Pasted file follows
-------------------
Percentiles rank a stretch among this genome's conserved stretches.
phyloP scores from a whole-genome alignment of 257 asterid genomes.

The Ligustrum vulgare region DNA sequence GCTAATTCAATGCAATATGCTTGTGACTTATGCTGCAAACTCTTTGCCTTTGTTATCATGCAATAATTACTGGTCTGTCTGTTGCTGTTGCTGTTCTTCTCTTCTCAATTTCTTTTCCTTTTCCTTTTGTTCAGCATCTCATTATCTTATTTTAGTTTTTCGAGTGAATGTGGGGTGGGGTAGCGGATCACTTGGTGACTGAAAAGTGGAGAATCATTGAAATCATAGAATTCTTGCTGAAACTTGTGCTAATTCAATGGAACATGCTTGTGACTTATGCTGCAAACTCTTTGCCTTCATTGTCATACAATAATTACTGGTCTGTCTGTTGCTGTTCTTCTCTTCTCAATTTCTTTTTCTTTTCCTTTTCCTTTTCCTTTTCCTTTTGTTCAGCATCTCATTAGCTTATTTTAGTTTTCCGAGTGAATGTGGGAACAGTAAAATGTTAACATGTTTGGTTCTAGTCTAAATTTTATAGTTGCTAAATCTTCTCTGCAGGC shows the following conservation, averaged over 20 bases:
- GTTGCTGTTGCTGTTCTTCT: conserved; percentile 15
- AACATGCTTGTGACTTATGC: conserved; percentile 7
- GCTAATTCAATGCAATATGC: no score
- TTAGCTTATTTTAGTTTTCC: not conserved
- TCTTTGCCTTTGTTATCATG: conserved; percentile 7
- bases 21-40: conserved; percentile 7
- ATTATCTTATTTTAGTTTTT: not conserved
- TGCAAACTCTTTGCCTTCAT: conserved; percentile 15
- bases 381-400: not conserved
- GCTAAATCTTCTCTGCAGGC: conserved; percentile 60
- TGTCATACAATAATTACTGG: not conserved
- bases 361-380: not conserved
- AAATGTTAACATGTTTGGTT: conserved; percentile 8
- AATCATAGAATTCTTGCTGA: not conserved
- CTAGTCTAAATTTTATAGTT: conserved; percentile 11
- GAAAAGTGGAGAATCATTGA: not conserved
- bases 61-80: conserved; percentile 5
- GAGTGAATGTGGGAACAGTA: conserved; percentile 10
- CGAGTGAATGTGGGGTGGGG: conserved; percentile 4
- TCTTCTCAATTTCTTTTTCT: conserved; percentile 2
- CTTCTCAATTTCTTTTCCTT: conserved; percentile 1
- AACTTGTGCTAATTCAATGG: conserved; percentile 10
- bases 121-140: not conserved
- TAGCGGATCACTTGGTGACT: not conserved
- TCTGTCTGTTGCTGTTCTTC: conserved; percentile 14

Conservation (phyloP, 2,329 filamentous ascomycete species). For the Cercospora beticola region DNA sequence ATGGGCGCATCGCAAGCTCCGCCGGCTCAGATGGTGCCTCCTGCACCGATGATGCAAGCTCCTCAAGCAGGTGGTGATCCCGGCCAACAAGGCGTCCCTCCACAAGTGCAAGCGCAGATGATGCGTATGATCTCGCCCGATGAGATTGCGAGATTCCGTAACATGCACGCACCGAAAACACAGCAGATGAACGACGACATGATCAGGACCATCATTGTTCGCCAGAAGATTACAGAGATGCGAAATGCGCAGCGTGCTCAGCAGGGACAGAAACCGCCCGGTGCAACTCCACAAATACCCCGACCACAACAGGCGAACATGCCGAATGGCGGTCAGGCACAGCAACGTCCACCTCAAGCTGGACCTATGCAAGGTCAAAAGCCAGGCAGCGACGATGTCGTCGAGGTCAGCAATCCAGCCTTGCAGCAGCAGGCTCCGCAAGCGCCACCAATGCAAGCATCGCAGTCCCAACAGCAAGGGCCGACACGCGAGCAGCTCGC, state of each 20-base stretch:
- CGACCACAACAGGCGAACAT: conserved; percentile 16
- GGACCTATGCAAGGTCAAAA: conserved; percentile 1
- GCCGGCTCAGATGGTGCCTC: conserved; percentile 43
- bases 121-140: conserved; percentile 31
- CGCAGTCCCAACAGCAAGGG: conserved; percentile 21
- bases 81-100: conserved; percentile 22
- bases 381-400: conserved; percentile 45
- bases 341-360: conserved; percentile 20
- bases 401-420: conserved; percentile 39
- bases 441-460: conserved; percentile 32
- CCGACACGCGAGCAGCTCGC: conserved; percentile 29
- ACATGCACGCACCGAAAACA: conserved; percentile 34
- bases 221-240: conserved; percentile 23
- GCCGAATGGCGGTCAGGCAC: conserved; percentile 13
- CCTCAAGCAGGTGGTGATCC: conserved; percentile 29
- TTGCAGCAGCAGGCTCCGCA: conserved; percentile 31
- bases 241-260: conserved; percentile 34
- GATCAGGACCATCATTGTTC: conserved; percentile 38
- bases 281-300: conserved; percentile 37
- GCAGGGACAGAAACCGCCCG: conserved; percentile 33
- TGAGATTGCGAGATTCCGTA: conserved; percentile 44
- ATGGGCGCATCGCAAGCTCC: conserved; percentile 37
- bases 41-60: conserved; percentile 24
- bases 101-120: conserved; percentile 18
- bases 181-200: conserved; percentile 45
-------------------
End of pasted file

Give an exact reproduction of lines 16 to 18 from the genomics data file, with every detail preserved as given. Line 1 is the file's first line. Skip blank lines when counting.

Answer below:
- AAATGTTAACATGTTTGGTT: conserved; percentile 8
- AATCATAGAATTCTTGCTGA: not conserved
- CTAGTCTAAATTTTATAGTT: conserved; percentile 11